Contraception and Accurate Framing

Here is the supposed controversy on contraception:

Republicans and Mitt Romney think that whether you get contraception in your health plan should be up to your employer.

Democrats and Barack Obama think that whether you get contraception in your health plan should be up to you.

That’s what the whole alleged issue is about.

Here’s one more hypothetical: if Bob Jones University opened a restaurant and decided not to serve Blacks, should they be exempt from civil rights laws if they say that their religion requires it?  Republicans say yes, and Democrats say no.

And that’s really all you need to know.

Author: Jonathan Zasloff

Jonathan Zasloff teaches Torts, Land Use, Environmental Law, Comparative Urban Planning Law, Legal History, and Public Policy Clinic - Land Use, the Environment and Local Government. He grew up and still lives in the San Fernando Valley, about which he remains immensely proud (to the mystification of his friends and colleagues). After graduating from Yale Law School, and while clerking for a federal appeals court judge in Boston, he decided to return to Los Angeles shortly after the January 1994 Northridge earthquake, reasoning that he would gladly risk tremors in order to avoid the average New England wind chill temperature of negative 55 degrees. Professor Zasloff has a keen interest in world politics; he holds a PhD in the history of American foreign policy from Harvard and an M.Phil. in International Relations from Cambridge University. Much of his recent work concerns the influence of lawyers and legalism in US external relations, and has published articles on these subjects in the New York University Law Review and the Yale Law Journal. More generally, his recent interests focus on the response of public institutions to social problems, and the role of ideology in framing policy responses. Professor Zasloff has long been active in state and local politics and policy. He recently co-authored an article discussing the relationship of Proposition 13 (California's landmark tax limitation initiative) and school finance reform, and served for several years as a senior policy advisor to the Speaker of California Assembly. His practice background reflects these interests: for two years, he represented welfare recipients attempting to obtain child care benefits and microbusinesses in low income areas. He then practiced for two more years at one of Los Angeles' leading public interest environmental and land use firms, challenging poorly planned development and working to expand the network of the city's urban park system. He currently serves as a member of the boards of the Santa Monica Mountains Conservancy (a state agency charged with purchasing and protecting open space), the Los Angeles Center for Law and Justice (the leading legal service firm for low-income clients in east Los Angeles), and Friends of Israel's Environment. Professor Zasloff's other major activity consists in explaining the Triangle Offense to his very patient wife, Kathy.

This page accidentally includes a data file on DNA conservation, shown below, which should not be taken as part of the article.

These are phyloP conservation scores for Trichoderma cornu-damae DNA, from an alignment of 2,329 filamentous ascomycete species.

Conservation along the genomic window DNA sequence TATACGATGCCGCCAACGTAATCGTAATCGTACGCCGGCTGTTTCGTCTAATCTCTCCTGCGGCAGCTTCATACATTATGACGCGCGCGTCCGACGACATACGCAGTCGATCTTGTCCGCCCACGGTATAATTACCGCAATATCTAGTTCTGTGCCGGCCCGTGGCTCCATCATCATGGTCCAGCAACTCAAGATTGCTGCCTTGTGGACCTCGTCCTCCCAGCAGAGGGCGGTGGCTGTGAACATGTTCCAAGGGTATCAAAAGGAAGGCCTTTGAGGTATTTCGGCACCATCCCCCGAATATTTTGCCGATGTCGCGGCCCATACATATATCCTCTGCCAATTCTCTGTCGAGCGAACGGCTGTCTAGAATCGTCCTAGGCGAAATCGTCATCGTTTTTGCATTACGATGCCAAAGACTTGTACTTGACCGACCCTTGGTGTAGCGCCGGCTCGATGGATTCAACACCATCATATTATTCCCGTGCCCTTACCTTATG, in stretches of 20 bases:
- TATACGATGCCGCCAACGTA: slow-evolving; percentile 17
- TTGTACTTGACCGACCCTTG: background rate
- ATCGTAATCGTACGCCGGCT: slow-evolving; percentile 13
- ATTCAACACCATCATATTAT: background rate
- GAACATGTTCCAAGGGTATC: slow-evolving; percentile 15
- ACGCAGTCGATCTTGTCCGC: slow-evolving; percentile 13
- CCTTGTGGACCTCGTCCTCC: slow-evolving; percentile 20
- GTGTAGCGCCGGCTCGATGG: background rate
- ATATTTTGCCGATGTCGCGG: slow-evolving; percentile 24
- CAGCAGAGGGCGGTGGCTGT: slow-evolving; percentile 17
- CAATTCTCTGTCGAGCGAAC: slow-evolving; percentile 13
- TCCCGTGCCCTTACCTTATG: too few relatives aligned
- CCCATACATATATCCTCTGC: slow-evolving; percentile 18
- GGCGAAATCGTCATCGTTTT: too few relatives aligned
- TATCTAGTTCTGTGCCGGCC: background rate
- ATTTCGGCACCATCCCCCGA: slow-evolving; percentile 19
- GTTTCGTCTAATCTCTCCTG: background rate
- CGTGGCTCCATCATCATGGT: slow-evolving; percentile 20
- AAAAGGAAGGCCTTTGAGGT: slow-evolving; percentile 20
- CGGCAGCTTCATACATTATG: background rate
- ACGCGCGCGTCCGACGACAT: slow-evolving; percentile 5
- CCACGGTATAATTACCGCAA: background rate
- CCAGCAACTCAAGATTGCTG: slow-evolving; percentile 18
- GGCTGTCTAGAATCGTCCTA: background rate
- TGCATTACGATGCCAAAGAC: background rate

20 thoughts on “Contraception and Accurate Framing”

  1. you’re leaving out two groups. the first group you left out was the (probably largish) subset of republicans who think that whether you get a health plan at all should be up to no one but you. you’re also leaving out the subset of men who think contraception is more like a sex toy than a health care measure and wonder what the fuss is about. both groups are skewing the argument.

  2. It goes beyond that- they want the religious objection of an individual to determine whether the company has to comply, regardless of whether the company has a religious affiliation (reversing a 1997 law and involving any coverage at all, not just no copays). So the hypothetical is if a graduate of BJU opens a restaurant or buys a company and says his religion requires it, can he refuse to serve blacks or fire all black employees?

  3. I have never been given the slightest option in what my health plan covers. I think the second alternative would be more accurately, “Democrats and Barack Obama think that whether you get contraception in your health plan should be up to them.”